Tangled validation: - If the validation rules changes we need to compile the whole class. As the entity and the validation layer are entangled in one class, changes in validation leads to compilation of the whole class. So out first goal should be decouple this validation logic from the entity class. When we say entity class we are referring to the ‘ClsCustomer’ class.

Image 3

Figure :- Tangled validation

Image 4

Figure :- Decoupling validations from the entity class

No need of compiling: - Validations are volatile entity. They change from time to time. If we can change validation constraints without compiling will lead to better maintenance of the system.

One go validation and results: - The second issue is validations are executed in every set of the property and errors are displayed one by one. It would be great if we can validate all the validation once and display all the errors once.

All these things can be achieved by using Microsoft validation application blocks.

The solution: - validation application blocks

Step 1:- Download the Enterprise library 4.0 from here.

Step 2:- Once you install it you should see the same in programs – Microsoft patterns and practices.

Before we move ahead to understand how validation application blocks works. We will first walkthrough fundamentally how validation application blocks decouples the validation from the entity classes. Validation application blocks stands in between the entity class the validation. Validations are stored in configuration files like web.config or app.config depending whether it’s a web application or a windows application. So the validation blocks reads from the configuration file the rules and applies it over the entity class. We can maintain these validations using the enterprise configuration screen provided by Microsoft blocks.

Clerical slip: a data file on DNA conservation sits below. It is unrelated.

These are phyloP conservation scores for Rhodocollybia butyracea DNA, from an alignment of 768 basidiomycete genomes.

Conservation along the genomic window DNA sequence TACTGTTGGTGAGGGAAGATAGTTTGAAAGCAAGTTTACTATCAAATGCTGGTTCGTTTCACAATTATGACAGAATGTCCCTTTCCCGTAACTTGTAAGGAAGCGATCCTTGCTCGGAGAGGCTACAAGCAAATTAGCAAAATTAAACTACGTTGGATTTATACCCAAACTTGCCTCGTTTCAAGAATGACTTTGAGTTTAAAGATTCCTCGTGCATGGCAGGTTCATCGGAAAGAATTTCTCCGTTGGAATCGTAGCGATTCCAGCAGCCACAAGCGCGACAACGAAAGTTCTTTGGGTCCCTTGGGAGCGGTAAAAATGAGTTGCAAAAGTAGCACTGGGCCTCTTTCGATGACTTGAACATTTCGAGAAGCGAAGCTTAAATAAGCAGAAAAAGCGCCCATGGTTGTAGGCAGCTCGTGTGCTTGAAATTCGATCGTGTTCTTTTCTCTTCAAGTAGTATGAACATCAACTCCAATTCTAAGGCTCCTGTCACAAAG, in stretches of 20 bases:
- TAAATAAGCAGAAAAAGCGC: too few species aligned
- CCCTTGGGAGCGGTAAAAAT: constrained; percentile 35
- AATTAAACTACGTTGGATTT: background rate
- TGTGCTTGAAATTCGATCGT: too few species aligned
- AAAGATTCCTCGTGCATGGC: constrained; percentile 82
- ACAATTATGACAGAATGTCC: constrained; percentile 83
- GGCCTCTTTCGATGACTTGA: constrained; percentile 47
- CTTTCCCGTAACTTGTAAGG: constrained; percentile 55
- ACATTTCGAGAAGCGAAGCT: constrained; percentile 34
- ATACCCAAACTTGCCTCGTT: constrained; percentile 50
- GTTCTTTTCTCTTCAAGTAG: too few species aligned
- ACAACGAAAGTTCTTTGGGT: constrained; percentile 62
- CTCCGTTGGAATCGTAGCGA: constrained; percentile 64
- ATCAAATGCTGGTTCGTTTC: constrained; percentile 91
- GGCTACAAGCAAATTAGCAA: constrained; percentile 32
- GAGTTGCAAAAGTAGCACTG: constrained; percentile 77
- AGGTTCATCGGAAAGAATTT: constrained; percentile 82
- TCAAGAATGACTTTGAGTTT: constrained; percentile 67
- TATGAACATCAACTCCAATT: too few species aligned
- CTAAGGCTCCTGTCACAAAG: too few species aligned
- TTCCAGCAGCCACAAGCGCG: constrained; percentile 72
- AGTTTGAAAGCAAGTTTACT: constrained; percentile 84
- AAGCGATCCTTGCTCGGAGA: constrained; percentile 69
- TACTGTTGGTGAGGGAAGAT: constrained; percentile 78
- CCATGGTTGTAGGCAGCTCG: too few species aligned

Image 5

Figure: - Decoupling validations from entity classes

Now that we have understood how validation blocks will work. We will run through a example practically to understand the concept.

Step 3:- Once you have installed the block, click on Enterprise library configuration UI to define validation on the configuration file

Image 6

Figure :- Loading Enterprise configuration screen

Step 4:- Click on open and browse to your web.config file and click the open button.

Image 7

Figure :- Open the web.config file

Step 5:- Once you have opened the web.config file you should see a tree like structure as shown in figure ‘Add validation block’. Right click on the main tree and add the validation application block to your web.config file.

Image 8

Figure :- Add validation application block

Step 6:- Once you have added the validation application block you should see a validation application block node. Right click on the node , select new and click the type menu.

Image 9

Figure: - Add the assembly type

Step 7:- Once you have clicked on the type menu you should see a dialog box as shown in figure ‘Load assembly’.

Image 10

Figure: - Load assembly

Step 8:- Click on load assembly and browse to the assembly DLL to which you want to apply validations.

Image 11

Figure: - Browse the assembly

Step 9 :- Select the class in the assembly as shown in figure select class.

Image 12

Figure :- Select class

Step 10:- Once you have loaded the assembly, you should see a new node ‘MyRules’ as shown in figure ‘Choose members’. Right click on ‘MyRules’ ? new and choose members.

Image 13